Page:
Camper in a Box

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About: Tinkerer from childhood on. After my retirement, together with my wife, fully committed to creative production. I prefer simple solutions for non-existing problems.

DIY Camperbox for a mini MPV
With the Camperbox you can make within minutes a mini camper from a mini mpv. The camperbox has all the ingredients for enjoyable camping. You can sleep in the car on a foldable duo bed. So, passing the night in a city or in the wild is no problem.
Making the box is fun and using it is even better. Just with common tools and some wood- and metal skills you can do it; provided that you have a suitable car. With this Instructable I hope to encourage you to make your own camperbox. Not much space is needed. I made the box on a surface of 10 square foot (10 sq. ft. atelier). In an open veranda all the building was done. No workbech is needed. I used only a small table with a vise. So, minimal conditions for maximum results.

Video


Features:
- A kitchenunit with gas cooker, gas bottle and space for pots and food.
- Jerrycans with tap, a kitchen sink, space for plates cutlery and cups
- The lid of the box can be folded down as kitchen table.
- A 12V diy fridge and a 12V powerunit with 3 sockets and 1 USB port.
- Storing space for a first aid box, pull rope, lamp, oil, air pump, etc.
- Storing space for 2 foldable chairs and a foldable table.
- A foldable bed soil of 1.90m by 1.12m. The matress is 2m by 1.20m.
- The Camper Box size is 1.12m wide x 0.7m deep x 0.40m high.

I drive a Renault Kangoo from the year 2001. It's family from the Citroen Berlingo, Volkswagen Caddy, Fiat Doblo, Ford T Connect, etc. The idea of a camperbox is not new. You can buy this kind of boxes for between 1500 and 3000 euro by different companies through Europe. There are also private persons making there version, most without building plan. This 'Camper in a Box' costs about 200 euro, exclusive content; cooker, fridge, chairs, etc. Everyone can buy that equipment depending money and taste. You can freely customize size and partition of the box. It took me about 2 weeks to make the camper box but this includes the making of a video, foto's, and a step by step building guide.

Step 1: In the Beginning

A flightcase construction is strong, light and easy to build. In the beginning you need to measure the right dimensions of the camperbox. Do you have an other mini mpv; dimensions can differ. This project shows more the construction steps and the way the case is put together. I made the box of lightweight birch multiplex board and alluminium angular profile. All is nailed together with pop rivets. The back and front side, the left and right side and all the partitions are placed between the top and bottom board. That is easy to measure and to construct. Sawing the board I left to the professional of the diy market. Take care inside the box I use different thicknesses board. Put first bottom, left, right and back side together. Then make all the partitions with kitchen devices. All is open and easily accessible. Next make the top side and then the trunk lid at the front side. The cuttingplan pdf for download.

Step 2: Camperbox Construction

Cutting aluminium profiles is precision work. Use a pair of compasses, square, level, scribing iron, caliper, big and small metal saw, a course and a fine metal file, blind rivet pliers, electric drill and jigsaw. Pre-drill first the holes in the alu strips before drilling in the wood. Round the sharp edges with a file that is save and looks nice. Foto's and video showing the process clearly.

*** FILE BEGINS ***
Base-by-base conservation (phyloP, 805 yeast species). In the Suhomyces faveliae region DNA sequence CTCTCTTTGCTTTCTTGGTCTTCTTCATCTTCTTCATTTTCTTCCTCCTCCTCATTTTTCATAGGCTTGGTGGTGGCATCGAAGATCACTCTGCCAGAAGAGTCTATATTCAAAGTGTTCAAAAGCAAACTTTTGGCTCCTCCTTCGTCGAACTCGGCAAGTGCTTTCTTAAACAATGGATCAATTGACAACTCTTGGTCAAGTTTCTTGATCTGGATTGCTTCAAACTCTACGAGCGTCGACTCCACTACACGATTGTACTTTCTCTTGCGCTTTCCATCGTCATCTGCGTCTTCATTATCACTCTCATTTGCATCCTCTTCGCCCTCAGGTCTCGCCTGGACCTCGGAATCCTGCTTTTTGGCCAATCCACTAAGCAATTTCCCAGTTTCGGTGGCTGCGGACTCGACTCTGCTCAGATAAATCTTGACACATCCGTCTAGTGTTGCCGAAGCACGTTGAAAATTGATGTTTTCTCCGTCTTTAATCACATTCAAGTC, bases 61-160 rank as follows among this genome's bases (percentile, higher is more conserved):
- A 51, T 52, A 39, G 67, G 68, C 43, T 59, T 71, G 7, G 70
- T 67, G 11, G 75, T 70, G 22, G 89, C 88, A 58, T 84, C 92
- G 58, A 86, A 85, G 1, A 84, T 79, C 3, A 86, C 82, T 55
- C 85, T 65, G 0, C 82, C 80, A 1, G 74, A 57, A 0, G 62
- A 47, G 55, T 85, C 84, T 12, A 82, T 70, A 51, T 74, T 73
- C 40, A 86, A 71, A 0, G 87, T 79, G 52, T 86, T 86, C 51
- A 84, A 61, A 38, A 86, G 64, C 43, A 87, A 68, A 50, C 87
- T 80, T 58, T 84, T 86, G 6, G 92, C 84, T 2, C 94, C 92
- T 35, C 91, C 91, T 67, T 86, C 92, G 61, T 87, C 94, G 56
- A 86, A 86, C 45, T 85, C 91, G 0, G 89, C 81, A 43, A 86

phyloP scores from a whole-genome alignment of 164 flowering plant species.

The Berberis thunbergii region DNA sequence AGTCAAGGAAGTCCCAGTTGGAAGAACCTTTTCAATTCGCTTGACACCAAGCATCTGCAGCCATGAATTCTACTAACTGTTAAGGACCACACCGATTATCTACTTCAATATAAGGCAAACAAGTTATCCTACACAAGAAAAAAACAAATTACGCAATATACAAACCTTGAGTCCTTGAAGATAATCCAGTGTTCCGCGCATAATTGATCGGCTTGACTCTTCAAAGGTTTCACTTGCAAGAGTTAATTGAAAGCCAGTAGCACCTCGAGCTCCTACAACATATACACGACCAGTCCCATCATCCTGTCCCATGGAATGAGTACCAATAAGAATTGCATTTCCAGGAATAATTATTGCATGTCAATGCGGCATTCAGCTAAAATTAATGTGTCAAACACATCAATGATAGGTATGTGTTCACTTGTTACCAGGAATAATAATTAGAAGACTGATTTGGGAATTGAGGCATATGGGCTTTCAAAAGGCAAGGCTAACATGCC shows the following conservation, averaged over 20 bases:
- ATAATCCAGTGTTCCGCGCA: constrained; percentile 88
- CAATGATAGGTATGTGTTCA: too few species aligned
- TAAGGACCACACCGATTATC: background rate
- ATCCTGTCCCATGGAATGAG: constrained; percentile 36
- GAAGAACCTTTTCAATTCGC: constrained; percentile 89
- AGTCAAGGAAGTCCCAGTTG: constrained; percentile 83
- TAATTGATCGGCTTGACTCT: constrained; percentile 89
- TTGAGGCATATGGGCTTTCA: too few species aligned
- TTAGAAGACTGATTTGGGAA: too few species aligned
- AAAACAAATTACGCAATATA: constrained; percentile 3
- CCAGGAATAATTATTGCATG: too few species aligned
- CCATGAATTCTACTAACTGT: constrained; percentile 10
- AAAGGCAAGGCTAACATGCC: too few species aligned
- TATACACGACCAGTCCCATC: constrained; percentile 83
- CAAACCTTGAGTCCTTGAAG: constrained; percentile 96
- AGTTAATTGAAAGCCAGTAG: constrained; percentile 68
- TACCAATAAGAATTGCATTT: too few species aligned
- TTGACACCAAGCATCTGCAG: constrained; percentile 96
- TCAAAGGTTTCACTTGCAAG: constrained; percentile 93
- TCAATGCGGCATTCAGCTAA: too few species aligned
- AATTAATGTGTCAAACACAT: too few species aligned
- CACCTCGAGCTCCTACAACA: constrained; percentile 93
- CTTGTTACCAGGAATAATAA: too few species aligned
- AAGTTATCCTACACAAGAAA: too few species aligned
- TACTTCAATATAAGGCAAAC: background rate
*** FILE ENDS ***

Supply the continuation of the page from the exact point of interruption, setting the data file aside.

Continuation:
Step 3: The Kitchen Drawer

The sides of the kitchen drawer are of 10mm thick multiplex. Make the width of the drawer according to the width of the gas stove. Use construction glue with screws for strong connections. Connect the tray guides first on the side's and then fix the drawer in. It is a nice sound coming from good rolling slides. Keep some space above the stove for a support beam. Having a wind shield is more comfortable and save. Check the pressure regulator and the flexible gas tube before installing.

Step 4: Making the Layout

The question is; what is important to carry with you in the camperbox? That is a question of personal taste and needs. So, you have to buy first the parts before making the lay-out. In my case I choose for 2 jerrycans with tap, 2 plastic bowls for cleaning and washing, 2 chairs and a small table. Because the camperbox is deep, you can easily put 2 jerrycans and bowls behind each other. The chairs I had to shorten a bit. The storing space behind the fridge is accessible from the back, as the rear seat is folded down.

Step 5: The Fridge

I decided to make diy fridge with door and good isolation. It is fun to hack a consumer product and customize it. I took the top of a 12V cooling/warming box and placed it in the back of the fridge. Styropor foam at 4 sides and at the door and you got a 'real' fridge. Only the sound of the closing real fridge door is missing. Important is the beer stays cold on hot days! I covered the styropor with thin isolation material. This is easy to clean by liquid spillage. Important is the outlet for the hot air from the cooling unit. I made a tube to an opening at the right side. A foto shows below the cooling unit the black tube. First you have to cut a hole that fits the unit.

Step 6: The Bed Base

The bed base are 2 boards between aluminium T- profiles. You have to cut the 3 pieces for each side. Connect first the piece's on top of the box, then the first bed soil board of 2 by 4 feet can be made to measure and folded out. Then the second board can be installed. When you watch the foto's and video you see the folding system. It was the part what took most of the finding-out time and was made within an hour. It is good to round sharp edges from wood and alu profile. A flat air mattress on top of the bed base is the last I can use. The bed base is supported against sag by strips. The construction uses simple methods to save weight by using thin as possible board.